Small steps eventually add up and Friday was a productive work day in spite of the gloomy weather. I got started early and was able to complete the blue block wall insulation which left the walls ready to be closed! I rewarded my self with a relaxing lunch compliments of my picnic basket! I also applied wood fill to the cracks and nails on half the floor. With the time left over I set up the tent and it is now the official converted to the storage space for supplies and materials! I also constructed a compost bin in true Paulette Bunyon and Lincoln Logs style. I used some of the pine timber from downed trees and cut them into logs and made a stacked square bin. Any excuse to pull out my lime green chainsaw is a good excuse! If that wasn't good enough progress for 1 day I also scoped out some of the local critters, namely a small scorpion and a lizard with chameleon like properties which I found under the pine timber I was cutting. Needless to say I will be searching for info on treating scorpion stings and will be looking for some new work boots. Some farmer ladies that I met from Oklahoma had the sharpest farm boots that I have ever seen. Fly? Sharp? Really really cute? I am not sure what the term is these days but boots are on my radar and the Oklahoma ladies showed me how to do it with a fashion flair! I wonder if they have cute boots on ebay with free shipping.....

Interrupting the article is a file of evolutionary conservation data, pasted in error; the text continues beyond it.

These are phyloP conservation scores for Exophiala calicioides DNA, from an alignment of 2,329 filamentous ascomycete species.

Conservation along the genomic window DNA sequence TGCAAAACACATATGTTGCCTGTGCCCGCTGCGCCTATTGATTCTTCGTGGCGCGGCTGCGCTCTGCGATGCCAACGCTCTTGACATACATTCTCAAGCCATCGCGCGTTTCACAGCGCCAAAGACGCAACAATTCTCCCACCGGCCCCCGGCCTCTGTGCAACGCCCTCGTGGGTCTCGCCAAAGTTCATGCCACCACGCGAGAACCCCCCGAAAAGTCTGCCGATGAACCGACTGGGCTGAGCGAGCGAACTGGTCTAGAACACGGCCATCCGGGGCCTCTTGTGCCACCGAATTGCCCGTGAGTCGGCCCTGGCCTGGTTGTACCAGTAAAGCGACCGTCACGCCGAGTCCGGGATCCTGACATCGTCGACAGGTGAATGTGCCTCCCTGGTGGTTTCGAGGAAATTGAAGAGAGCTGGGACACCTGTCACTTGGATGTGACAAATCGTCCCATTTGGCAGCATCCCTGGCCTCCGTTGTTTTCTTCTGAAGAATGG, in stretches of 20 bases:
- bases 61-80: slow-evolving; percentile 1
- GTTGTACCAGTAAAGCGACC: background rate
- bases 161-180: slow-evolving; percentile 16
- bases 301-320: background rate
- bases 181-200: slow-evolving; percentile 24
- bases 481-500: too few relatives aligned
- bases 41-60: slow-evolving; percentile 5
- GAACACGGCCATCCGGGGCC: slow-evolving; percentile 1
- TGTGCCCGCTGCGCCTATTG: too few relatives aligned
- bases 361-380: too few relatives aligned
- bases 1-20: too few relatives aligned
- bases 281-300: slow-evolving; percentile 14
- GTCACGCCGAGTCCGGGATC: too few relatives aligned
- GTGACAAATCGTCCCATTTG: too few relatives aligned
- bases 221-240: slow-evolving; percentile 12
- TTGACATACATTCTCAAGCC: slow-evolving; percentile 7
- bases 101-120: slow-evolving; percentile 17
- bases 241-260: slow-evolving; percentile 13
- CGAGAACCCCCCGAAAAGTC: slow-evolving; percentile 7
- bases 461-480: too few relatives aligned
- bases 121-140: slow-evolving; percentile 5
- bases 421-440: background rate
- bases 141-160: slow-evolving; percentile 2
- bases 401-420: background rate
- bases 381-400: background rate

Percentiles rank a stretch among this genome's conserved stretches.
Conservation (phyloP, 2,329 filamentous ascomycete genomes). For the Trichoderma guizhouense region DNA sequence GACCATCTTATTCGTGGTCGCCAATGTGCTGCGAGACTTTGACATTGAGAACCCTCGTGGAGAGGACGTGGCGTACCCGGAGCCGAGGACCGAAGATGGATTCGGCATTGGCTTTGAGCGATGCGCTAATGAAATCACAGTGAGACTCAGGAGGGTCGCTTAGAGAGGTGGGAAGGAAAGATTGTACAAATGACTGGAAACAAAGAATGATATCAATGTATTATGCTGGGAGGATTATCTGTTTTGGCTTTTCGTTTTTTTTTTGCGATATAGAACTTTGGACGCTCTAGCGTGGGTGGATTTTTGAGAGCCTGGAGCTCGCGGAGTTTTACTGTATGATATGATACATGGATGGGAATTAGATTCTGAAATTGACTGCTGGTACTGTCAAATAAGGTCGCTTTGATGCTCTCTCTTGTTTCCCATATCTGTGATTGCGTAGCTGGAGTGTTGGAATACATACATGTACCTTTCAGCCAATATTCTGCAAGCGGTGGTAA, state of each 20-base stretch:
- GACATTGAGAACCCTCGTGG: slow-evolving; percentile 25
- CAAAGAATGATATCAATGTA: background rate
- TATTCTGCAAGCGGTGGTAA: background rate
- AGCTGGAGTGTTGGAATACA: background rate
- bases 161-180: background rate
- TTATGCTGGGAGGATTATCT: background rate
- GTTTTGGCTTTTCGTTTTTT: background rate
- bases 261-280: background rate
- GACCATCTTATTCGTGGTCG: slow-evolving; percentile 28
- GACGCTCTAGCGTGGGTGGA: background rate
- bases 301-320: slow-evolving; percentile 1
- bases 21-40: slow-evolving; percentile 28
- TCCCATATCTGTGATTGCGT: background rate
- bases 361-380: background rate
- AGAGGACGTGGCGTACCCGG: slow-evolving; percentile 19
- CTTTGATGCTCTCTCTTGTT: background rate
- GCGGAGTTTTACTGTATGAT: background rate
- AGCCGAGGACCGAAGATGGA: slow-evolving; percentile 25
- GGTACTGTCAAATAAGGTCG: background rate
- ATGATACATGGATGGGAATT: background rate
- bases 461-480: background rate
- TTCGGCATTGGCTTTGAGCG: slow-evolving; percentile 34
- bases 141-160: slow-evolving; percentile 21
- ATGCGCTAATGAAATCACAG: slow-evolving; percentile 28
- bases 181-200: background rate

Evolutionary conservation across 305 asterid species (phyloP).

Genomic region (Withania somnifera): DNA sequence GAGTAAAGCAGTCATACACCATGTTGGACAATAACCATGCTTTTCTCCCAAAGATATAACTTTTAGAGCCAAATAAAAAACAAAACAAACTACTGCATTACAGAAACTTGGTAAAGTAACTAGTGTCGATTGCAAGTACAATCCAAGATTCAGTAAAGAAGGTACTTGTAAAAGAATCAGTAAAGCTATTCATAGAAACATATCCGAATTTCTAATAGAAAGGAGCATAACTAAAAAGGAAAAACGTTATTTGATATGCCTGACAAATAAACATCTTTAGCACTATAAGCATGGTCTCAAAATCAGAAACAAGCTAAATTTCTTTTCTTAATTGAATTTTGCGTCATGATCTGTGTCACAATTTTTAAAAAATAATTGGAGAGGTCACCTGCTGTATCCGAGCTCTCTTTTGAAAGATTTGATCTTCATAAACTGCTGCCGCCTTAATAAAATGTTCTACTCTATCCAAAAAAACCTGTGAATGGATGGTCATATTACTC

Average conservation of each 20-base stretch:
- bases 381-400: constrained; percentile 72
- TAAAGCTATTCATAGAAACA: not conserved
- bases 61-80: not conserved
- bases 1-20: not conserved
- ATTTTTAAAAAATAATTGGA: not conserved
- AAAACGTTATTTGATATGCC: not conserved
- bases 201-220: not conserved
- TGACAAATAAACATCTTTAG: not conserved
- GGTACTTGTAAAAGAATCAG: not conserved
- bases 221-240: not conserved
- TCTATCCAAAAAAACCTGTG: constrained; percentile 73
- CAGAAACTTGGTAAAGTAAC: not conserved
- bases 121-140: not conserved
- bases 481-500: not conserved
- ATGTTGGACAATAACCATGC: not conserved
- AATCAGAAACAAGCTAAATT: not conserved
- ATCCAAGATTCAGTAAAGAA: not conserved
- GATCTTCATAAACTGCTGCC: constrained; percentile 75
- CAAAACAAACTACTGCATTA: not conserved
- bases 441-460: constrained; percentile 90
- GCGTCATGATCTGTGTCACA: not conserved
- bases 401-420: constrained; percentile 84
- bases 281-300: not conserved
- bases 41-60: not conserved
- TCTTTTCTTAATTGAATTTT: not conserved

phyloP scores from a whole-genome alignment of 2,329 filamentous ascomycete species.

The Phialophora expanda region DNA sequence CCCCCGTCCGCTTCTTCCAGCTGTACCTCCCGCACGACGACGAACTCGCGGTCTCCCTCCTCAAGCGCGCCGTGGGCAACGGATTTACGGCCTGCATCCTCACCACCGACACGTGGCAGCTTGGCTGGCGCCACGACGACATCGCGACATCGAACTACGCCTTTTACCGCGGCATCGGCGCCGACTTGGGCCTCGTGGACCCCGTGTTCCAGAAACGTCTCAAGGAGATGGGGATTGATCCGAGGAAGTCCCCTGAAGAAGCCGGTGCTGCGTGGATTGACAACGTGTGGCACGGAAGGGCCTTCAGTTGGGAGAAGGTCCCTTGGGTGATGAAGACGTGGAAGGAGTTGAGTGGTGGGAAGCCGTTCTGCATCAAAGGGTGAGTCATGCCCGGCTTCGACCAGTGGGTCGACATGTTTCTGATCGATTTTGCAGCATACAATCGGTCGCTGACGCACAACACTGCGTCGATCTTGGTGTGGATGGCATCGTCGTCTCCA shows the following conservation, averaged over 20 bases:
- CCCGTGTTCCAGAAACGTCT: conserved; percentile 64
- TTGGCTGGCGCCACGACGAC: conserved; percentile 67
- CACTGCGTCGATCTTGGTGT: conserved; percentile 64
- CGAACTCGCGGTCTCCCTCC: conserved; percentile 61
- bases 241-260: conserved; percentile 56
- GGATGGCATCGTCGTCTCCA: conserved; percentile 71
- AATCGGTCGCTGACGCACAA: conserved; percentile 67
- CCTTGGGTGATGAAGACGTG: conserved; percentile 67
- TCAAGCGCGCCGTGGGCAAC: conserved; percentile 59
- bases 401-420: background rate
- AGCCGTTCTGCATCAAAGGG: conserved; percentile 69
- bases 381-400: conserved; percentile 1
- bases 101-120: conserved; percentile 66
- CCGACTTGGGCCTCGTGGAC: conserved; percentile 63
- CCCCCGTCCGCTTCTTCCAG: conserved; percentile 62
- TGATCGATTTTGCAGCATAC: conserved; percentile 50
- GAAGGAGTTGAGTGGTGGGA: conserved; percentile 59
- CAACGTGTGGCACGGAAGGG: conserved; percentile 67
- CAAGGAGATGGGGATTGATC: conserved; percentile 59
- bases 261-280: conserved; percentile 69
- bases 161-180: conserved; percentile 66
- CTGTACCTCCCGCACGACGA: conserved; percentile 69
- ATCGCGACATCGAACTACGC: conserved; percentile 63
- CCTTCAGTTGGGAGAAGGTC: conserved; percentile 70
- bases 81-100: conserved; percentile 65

Building a homestead farm is challenging because I am on a budget and I live 2 hours from the site. But I was determined that Sunday would be another get it done day. Seeing the walls completed meant it was time for the next phase of interior design! I started my planning Saturday night with a trip to the HD for floor paint (Yam is the official color), an extension handle and heavy duty construction adhesive! Unfortunately I did not make as much progress on my second work day this week as previously planned. My youngest daughter, who I call Sidekick, decided we were going on a juice fast/cleanse and day 2 of the fast coincided with our work day to close up the walls and paint the floors. We got up late and then spent 2 unexpected hours planning and juicing for the day! We got the juice bag filled and iced down but we were then 3 hours behind schedule and we still had to pick up some battery powered tools for the work. We left out with Sidekick driving us and picked up not only tools but another pair of willing work hands. And I was thankful. My teenage chauffeur drove the 2 hour trip in a record breaking 3 hours and by the time we got to the farm I was feeling ill and had a migraine! But we had come too far to not step up to the plate. We unloaded tools and pulled out supplies and my friend and sidekick daughter both started sanding the floors and cutting the oak slats for the wall. We got 2 sections of the back wall done and it is starting to look like home!